Sunday, November 27, 2022 | Special Advertising Section 1 R 12 Building a vibrant community of empowered individuals Centro Cultural Mexicano is a 501 (c)(3) nonprofit organization founded by Latinos and led by Latinos. Only 3% of nonprofits nationwide are led by Latinos, and the founders, Angie Hinojos, Executive Director, and Carlos Jimenez, Director of Engagement, are passionate advocates for ensuring that the communities they serve have a voice in decisionmaking and policy creation. Centro Cultural Mexicano is focused on community empowerment and realizes this goal through providing innovative programs and services. They have distributed more than $23 million in rent assistance throughout the pandemic, have facilitated tens of thousands of COVID-19 vaccinations in BIPOC communities, and offer other supports from their newly expanded offices in downtown Redmond. “The way we have always approached our work is ‘community first’. We work toward community empowerment through building financial security and creating opportunities for leadership and education in our communities,”Hinojos says. Centro Cultural Mexicano also supports Latino enrollments in college and trade schools through institutional partnerships, paid student internships and their own “Ya es Tiempo” Scholarships for firstgeneration Latino students. This year, they opened a new maker space for youth to gain access to tools that combine technology and the arts (like laser cutters, 3D printers, and a variety of robotics and electronics components) to open doors to technology pathways for youth. Centro Cultural Mexicano builds financial security in communities that have been traditionally farthest from opportunity by providing small business assistance and supports. They are part of the Washington State Department of Commerce Small Business Resiliency Network. This groundbreaking program, likely the first of its kind in the nation, allows for trusted organizations, like Centro Cultural Mexicano, to develop programs to support small businesses and provide access to resources in a way that makes sense for those they serve. All of the services are Centro Cultural Mexicano strives to inspire inclusive participation by the community in all aspects of education, culture and society by providing opportunities to create a positive future and to build a vibrant community of empowered individuals through art and culture. Learn more at www. centroculturalmexicano. org free of charge. Centro Cultural Mexicano works to help small businesses access opportunities like funding, technical assistance, and professional development, so that businesses can grow and thrive. “Small businesses are economic engines in our communities; they grow 30% faster when they have access to the kinds of supports that Centro Cultural Mexicano provides,” says Hinojos. “We provide the first step for businesses to find success by creating workshops with topics ranging from accounting practices, to hiring, to tax assistance, and compliance with state agencies. This is critical information for small business owners to be able to move forward confidently in their business. We offer these workshops in Spanish and English, with many Latino business owners able to access this information for the first time,” Jimenez says. Centro Cultural Mexicano spends time with small business owners to develop long-term plans and provide the right resources for each stage of growth; builds trust by providing services in a way that is culturally and linguistically relevant; and provides access to technology such as hardware and software to help small businesses create sustainability. The trust and relationships that they have established allow them to create an impact in traditionally overlooked communities. “In building trust, oneon-one communication is essential, centering people first, and then being accountable to them,”Hinojos says. “Our community knows they can count on us time and time again. We often see that when someone is well-served, they share that positive PROVIDED BY CENTRO CULTURAL MEXICANO Radio Ya es Tiempo is hosted by Centro Cultural Mexicano from 9-10 a.m. every Tuesday, Thursday and Friday on 1540 AM KXPA. experience throughout the community, which allows for others to find us and also share in those resources. When we build financial security in our communities, we build long-term stability. Empowerment means that we can determine what is best for us, that we provide the solutions for the challenges that face us. Our programs support self-determination. When we increase our voice, we will increase Latino representation at all levels, public and private. Latinos are great contributors to the state and to the economy; Latinos are brilliant and work with excellence. We have a lot to offer.” “Centro Cultural Mexicano will continue to utilize art and culture as a meaningful path to engagement with youth, families, and small businesses.” says Jimenez. Hinojos adds, “By providing access to opportunities, we are increasing equitable outcomes for the positive future that all communities deserve.”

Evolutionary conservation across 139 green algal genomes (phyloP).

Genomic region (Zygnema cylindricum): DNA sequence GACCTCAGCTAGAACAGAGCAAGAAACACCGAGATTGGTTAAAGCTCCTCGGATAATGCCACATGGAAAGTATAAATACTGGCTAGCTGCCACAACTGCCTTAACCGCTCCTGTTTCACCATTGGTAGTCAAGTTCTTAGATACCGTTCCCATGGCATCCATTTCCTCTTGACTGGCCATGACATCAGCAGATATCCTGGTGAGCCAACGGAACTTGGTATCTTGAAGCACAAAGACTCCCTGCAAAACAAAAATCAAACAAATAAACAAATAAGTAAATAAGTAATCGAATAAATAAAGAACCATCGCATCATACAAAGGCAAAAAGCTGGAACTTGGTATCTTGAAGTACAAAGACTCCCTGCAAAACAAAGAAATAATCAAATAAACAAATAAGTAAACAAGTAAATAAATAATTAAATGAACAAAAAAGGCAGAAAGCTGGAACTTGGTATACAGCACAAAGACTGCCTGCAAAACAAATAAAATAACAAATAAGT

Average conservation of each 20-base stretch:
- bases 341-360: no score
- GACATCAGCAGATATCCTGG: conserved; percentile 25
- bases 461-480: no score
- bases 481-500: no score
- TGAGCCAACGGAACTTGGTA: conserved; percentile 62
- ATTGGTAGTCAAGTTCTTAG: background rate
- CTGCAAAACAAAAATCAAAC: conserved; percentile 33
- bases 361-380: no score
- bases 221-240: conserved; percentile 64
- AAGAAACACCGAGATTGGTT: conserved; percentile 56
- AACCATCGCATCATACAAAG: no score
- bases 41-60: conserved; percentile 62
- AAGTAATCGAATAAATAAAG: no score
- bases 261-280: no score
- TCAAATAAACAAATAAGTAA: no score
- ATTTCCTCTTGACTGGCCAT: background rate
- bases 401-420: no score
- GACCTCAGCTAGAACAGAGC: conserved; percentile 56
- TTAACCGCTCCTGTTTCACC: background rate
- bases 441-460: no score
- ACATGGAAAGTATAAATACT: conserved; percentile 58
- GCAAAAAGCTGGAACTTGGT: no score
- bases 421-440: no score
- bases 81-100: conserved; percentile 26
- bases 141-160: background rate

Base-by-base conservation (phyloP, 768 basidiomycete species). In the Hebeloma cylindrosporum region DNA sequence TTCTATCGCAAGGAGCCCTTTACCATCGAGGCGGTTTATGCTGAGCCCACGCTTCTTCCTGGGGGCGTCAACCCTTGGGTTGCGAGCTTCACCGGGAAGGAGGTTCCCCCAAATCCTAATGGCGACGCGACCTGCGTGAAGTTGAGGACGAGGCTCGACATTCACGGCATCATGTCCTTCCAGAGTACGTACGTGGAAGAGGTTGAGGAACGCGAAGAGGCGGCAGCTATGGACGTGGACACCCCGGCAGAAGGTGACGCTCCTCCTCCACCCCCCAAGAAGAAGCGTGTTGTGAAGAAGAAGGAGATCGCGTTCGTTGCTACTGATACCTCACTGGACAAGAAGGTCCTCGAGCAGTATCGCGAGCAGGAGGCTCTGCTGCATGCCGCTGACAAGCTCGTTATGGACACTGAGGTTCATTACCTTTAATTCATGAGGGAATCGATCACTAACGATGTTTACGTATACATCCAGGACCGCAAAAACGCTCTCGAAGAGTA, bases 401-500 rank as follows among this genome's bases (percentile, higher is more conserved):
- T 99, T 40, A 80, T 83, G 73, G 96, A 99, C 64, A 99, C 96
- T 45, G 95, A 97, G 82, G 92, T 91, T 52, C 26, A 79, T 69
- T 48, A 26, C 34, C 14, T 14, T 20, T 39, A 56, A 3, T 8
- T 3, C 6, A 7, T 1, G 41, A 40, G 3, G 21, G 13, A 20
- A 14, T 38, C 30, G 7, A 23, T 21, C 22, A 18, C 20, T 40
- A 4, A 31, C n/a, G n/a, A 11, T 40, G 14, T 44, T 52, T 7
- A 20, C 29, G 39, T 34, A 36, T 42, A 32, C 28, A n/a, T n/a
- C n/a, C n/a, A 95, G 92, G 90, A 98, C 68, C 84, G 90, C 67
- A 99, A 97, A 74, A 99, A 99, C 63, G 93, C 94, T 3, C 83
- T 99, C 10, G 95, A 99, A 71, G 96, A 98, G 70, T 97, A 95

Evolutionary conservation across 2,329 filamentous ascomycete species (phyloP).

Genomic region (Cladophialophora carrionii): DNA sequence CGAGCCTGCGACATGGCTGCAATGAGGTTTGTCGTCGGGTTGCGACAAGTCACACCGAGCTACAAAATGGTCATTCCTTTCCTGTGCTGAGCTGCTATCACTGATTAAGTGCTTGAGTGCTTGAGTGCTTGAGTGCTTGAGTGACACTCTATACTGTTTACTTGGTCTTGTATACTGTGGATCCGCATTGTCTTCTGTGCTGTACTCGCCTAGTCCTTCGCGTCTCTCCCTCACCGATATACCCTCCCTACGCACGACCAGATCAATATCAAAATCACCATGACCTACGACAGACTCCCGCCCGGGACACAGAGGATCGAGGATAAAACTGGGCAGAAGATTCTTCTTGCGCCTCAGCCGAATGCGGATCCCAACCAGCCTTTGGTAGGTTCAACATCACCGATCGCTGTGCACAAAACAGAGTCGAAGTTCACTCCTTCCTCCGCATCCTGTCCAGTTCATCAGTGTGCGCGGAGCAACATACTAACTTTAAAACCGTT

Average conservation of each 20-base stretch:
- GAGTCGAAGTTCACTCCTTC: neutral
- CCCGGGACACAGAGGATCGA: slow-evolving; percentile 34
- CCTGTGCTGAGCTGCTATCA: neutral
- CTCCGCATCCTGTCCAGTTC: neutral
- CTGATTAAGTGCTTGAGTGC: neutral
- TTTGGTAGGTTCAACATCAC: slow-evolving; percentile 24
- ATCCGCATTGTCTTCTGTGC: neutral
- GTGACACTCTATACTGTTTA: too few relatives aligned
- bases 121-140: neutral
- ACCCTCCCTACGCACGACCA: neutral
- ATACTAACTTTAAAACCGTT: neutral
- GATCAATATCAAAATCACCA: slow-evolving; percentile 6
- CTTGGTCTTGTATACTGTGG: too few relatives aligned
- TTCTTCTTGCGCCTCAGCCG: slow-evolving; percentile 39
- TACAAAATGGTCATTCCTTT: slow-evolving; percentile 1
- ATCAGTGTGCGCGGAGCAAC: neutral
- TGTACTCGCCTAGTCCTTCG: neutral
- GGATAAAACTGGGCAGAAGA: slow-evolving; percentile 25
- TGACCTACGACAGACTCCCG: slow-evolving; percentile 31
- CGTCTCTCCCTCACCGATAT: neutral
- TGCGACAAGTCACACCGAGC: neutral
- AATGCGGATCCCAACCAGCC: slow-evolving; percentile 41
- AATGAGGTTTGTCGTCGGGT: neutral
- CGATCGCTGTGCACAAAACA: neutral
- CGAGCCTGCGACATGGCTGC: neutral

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Sunday, November 27, 2022 | Special Advertising Section 1 R 14 Homelessness and child poverty are high, even in state’s a!uent areas Home to some of the wealthiest ZIP codes in the state, King County’s Eastside —with cities including Bellevue, Kirkland and Redmond — has earned a reputation as an affluent area with a booming tech job market, upscale retail centers and median home values topping $1.5 million. Yet, this region’s economic might masks a jarring reality: Nearly 31,000 Bellevue residents, over 17,000 Kirkland residents and 10,000 Redmond residents are currently experiencing poverty, according to Hopelink’s Community Needs Assessment. The assessment also found that the area’s share of individuals below 185% of the federal poverty level is 12% higher than surrounding areas. Child poverty is also significant in Bellevue, with 25%–35% of children in the Hilltop and Lakemont neighborhoods living in poverty. Between 2019 and 2020, King County gained roughly 35,000 new residents, driven in large part by a strong job market for highly skilled, highly paid workers. This has put significant pressure on rents and home prices, making the area less affordable for many longtime and new residents. “The biggest thing clients are coming to us for right now is rental assistance,” says Emily Carey, Hopelink’s Kirkland center manager. “A lot of it is young families that just hit roadblock after roadblock and have gotten to a place where they’re having a hard time paying their rent and other bills.” Hopelink found that between 2012 and 2022, multifamily unit rental costs increased between 44% and 71% across its service area. Fabiola Bogarin, center manager at Hopelink’s Bellevue location, shares Carey’s concern. “Literally every single day, a family comes to the center and asks for shelter,” Bogarin says. Most say they’re living in their car. Both Bogarin and Carey saw a surge in requests for rental assistance as well as temporary and transitional housing after the state’s eviction moratorium ended in February. Hopelink provides 115 units of housing for families experiencing homelessness. When a family or individual connects with Hopelink for housing or rental assistance, case managers can engage them with the agency’s other programs that work together as a safety net. Clients can pick up nutritious and fresh food at Hopelink’s Food Markets, build money managing skills through the Financial Capabilities program, or enroll in the Job and Career Coaching program to map out a career path. Financial hardship Hopelink serves homeless and lowincome families, children, seniors and people with disabilities in King and Snohomish counties, providing stability and helping people gain the skills and knowledge they need to exit poverty for good. Learn more at hopelink.org. certainly isn’t rare for the millennial generation — especially in a region with skyrocketing costs of living — and it’s nothing to be ashamed of, says Carey. “Before I started this role, I worked in the Hopelink Food Program and we saw a lot of people not wanting to take more food than they thought they needed,” she says. “There was a lot of continual reassuring being done there. We want our neighbors to leave with more as opposed to less. It’s the same with financial assistance. The money is here to assist you in getting to a place where you’re stable, and there’s no shame in that.” For 51 years, Hopelink has partnered with families and individuals in North and East King County as they exit poverty. The agency provides a robust network of services that work together as a safety net, including Adult Education, Food Assistance, Employment Services, Financial Assistance, Housing, Transportation, Financial Capabilities, Energy Assistance and Family Development. Hopelink’s service centers are located in Redmond, Bellevue, Kirkland, Shoreline, and PROVIDED BY HOPELINK Former Hopelink client Violet M. and Case Manager Linda Tappan explore a newly furnished unit at Hopelink’s Avondale Park in Bellevue, where Violet used to live while Linda worked as her case manager. Hopelink provides 115 housing units for families experiencing homelessness. Carnation (Sno-Valley). In 2021, Hopelink provided more than $6.4 million pounds of food, 792,000 rides across King County and $5 million in energy assistance.